A big thank you

It’s been quite a journey to get playerbakes where it is today: learning the art, going to market, getting the website online, amongst other things. And beyond all those wonderful people who bought loaves early on and all you lovely customers today (the real heroes), these are those who helped get sourdough off the ground and into your hands.

Without further ado, here’s the who’s who of playerbakes and what I’m thankful for.

Ana Hidalgo de la Vega, Creative Director

Ana Hidalgo de la Vega, Creative Director

Ana designed my logo and developed my branding. As well as being a talented artist, she also is an expert when it comes to branding. If it wasn’t for her, the site would look very grey indeed. We live together in Warwick Avenue and are partners in crime (and life). Lucky me.

@anahdelavega

Antigua Artisan Bread

A talented baker based out in LA County. Despite being a busy man he took the time to answer any questions I had and offer some invaluable advice. Thanks to him I tried making the chocolate sourdough (and what would life be without that?), taking my baking to a whole new level.

antiguaartisancottagebakery.com

@antiguaartisan

Jeremy Player and Illyahna Johnson, nutritionists extraordinaire

My brother and his charming fiancée. They are both very qualified nutritionists and have been great in advising me with certain directions to take with recipes and getting to the bottom of sourdough’s benefits on a microbiological level.

Jeremy also took the photos for the site.

@jplayersp

@illyahna

Lewis and Jools O’Sullivan

Lewis and Jools O'Sullivan

Consistently on hand for advice and feedback: Lewis is a good friend who’s ever generous with advice and feedback and with Jools helped put me in the right direction with commercial kitchens.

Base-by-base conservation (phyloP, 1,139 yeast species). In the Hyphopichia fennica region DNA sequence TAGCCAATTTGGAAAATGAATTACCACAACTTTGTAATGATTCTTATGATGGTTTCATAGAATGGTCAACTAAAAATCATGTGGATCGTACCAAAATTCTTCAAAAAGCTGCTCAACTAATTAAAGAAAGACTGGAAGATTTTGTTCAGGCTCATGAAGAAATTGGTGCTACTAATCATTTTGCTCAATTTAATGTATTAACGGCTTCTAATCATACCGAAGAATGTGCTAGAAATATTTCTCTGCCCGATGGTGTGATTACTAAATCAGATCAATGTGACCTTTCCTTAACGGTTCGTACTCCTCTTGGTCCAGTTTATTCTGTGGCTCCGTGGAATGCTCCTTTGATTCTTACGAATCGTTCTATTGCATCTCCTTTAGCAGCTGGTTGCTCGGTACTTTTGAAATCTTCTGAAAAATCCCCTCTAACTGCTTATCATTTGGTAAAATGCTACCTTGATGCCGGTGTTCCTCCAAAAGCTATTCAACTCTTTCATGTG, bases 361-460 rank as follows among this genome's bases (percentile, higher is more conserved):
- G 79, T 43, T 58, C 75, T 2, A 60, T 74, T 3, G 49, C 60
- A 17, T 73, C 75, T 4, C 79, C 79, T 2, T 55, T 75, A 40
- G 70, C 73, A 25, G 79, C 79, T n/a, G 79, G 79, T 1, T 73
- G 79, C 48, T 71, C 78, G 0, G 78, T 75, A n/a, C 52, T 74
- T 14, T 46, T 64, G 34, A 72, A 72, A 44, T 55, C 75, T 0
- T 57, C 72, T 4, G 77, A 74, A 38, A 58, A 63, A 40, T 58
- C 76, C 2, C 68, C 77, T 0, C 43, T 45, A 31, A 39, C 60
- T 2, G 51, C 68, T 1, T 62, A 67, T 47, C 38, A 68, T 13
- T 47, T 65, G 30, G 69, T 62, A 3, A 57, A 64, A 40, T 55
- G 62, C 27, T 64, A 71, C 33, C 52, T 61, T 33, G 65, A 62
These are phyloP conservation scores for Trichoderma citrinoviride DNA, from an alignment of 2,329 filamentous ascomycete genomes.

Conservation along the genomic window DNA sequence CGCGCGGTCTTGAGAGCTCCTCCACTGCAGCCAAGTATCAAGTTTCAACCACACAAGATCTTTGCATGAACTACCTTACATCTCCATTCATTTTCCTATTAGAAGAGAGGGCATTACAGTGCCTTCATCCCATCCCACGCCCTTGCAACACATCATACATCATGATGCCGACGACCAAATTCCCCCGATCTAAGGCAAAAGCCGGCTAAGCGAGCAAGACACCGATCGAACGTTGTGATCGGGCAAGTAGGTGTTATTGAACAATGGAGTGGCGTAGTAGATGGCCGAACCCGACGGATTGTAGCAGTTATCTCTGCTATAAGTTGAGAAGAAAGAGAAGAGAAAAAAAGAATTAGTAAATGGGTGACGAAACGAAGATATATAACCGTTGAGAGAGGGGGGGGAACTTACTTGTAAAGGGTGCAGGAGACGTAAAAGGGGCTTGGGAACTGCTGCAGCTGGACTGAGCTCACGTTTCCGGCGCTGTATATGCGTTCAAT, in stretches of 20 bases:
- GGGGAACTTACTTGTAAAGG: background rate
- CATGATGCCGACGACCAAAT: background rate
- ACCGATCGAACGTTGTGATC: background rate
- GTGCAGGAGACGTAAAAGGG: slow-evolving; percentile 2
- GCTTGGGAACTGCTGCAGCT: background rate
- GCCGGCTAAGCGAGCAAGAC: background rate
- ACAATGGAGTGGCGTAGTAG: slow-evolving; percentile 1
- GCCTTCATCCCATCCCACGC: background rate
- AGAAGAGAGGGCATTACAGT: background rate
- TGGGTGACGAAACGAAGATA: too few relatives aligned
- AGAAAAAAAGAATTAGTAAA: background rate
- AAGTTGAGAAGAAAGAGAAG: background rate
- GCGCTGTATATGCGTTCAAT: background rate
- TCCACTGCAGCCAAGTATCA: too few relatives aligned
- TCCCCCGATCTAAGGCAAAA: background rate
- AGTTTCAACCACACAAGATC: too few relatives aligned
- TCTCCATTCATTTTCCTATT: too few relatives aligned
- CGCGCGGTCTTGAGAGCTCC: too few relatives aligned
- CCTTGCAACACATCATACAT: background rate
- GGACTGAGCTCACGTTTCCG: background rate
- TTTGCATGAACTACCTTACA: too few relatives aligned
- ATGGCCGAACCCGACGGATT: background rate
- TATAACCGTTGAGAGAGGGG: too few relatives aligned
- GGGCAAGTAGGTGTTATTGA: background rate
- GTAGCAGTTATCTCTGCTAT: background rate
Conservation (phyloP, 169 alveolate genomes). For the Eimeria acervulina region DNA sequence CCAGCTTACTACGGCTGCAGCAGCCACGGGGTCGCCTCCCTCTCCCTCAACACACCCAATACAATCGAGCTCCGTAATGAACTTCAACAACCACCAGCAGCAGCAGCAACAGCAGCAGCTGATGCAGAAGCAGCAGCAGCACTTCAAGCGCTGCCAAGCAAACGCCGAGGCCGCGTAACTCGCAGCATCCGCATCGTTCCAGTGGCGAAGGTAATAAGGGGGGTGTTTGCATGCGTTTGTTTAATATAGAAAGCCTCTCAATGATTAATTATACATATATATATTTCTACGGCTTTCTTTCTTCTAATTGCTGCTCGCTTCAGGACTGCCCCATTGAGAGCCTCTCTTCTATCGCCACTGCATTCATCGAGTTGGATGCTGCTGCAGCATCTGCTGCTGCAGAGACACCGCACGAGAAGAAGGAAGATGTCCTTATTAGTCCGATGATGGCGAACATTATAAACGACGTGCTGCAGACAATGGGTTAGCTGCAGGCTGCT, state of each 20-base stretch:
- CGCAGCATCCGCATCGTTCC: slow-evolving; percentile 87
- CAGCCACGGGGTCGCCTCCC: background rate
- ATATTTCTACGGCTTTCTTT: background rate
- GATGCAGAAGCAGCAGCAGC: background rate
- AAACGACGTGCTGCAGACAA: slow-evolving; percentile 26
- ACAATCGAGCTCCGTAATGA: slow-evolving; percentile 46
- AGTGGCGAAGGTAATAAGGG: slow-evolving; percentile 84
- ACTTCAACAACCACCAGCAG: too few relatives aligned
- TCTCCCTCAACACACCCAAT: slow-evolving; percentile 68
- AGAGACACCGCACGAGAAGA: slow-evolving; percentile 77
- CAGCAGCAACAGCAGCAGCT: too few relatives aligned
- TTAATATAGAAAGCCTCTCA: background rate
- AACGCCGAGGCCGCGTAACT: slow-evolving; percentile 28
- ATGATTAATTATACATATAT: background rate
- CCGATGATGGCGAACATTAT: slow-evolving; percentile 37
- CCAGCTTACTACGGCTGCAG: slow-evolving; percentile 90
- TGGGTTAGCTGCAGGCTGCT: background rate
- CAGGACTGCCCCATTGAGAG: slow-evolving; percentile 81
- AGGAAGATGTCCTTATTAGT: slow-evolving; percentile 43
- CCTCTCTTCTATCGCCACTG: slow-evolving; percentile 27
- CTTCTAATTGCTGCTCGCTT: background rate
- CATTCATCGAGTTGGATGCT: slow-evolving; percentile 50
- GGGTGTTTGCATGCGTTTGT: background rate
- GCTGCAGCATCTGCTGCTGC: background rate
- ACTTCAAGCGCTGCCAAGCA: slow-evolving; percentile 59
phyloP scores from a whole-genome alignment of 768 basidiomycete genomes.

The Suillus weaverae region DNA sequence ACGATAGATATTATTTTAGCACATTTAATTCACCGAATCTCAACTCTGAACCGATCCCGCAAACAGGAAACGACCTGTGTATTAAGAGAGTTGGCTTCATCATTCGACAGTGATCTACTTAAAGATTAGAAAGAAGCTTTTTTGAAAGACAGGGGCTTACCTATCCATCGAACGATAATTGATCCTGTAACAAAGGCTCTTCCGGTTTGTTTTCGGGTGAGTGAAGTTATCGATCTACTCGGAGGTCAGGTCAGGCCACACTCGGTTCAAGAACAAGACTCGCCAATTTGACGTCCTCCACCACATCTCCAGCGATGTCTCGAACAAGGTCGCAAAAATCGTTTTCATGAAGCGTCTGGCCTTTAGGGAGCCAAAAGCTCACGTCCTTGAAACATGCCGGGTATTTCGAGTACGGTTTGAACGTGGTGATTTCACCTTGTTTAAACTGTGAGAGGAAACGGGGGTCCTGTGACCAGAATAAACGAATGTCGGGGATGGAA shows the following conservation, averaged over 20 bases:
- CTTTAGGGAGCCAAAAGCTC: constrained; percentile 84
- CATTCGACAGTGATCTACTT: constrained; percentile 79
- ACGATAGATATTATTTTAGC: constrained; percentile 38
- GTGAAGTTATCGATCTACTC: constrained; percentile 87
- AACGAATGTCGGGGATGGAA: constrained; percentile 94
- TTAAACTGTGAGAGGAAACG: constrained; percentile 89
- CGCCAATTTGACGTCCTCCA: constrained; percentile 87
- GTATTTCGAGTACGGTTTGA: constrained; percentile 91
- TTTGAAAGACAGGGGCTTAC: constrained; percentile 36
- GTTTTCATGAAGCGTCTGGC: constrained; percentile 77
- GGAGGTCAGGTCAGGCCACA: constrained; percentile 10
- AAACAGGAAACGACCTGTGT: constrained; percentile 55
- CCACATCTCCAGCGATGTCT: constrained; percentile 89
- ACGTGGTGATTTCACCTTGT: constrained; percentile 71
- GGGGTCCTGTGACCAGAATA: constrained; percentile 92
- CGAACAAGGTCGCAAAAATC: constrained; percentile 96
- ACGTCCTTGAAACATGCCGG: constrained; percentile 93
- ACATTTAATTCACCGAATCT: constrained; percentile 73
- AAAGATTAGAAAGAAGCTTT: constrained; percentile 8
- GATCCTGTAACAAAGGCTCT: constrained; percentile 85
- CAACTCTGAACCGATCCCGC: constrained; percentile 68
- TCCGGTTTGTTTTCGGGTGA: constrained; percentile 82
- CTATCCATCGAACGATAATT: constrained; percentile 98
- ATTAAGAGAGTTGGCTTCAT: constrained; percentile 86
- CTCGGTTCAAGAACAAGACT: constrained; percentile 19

Nick Lazarides, Cyprus Kitchen

Octopus salad

I used to work with Nick back when he was selling dreams to companies in the form of retail awards. A charming man, a talented entrepreneur and good friend. Without Nick I would not have experience under a marquee tent and I would still be wishing and not doing. He also is one of the organisers for E17 village market based in Walthamstow – if you ever need something delicious to do on a Saturday afternoon.

www.cypruskitchen.co

@cypruskitchensc

@E17villagemarket

Roman, Flour and Spoon

Roman, Flour and Spoon

I’ve been shadowing Roman in early 2017 in E17 village market. A fantastic source of advice and an ambitious baker, he’s planning to open his own café/bakery soon.

www.flourandspoon.uk/

@flour_and_spoon

My parents

Mark and Nicola Player

Where would a thank you post be without mentioning this dynamic duo? You may recognise my mum from a picture on the homepage, they have both been wonderfully supportive with my dad even taking up sourdough as well. Mad props.

@nickp2015

@markp6118

Worthy mentions

Tartine (the cookbook that got it all started), Eni Gjondedaj (my first customer), Nicola Goulsbra (my second customer and gluten-free guinea pig) and everyone at Infopro Digital who have been buying bread from me since the beginning.

How old is the playerbakes starter culture?

Starter culture

The playerbakes starter culture was first mixed together in early 2016. It took four days before it started showing signs of fermentation (just a few bubbles). It then took a good month and a half before it was producing loaves that rose even a little.

It’s made of flour (50% wholemeal, 50% strong white bread flour) and water and is the home to lacto bacilli, a probiotic bacteria. It’s this that gives the bread that sourdough flavour. It’s this that makes the bread rise.

Before we lived in the low cost, high production world that we are now sourdough was the only way to make bread. With the rise of fortified breads, dried yeast and the need to feed nations that had suffered the scourge of rationing after WWII, this noble form of baking took a back seat.

The first records of baking bread are back in Ancient Egypt [1], with the first culture to have been thought to have been a result of flour and water left on the side on a warm day. Since then not much has changed as bakers around the world and through the ages have followed a relatively similar method.

It’s this great history that really makes sourdough so special: we’re tapping into past civilisations and remembering the roots of early human cooking. The fact it’s so much better for us is just an added benefit.

[1] https://h2g2.com/edited_entry/A2791820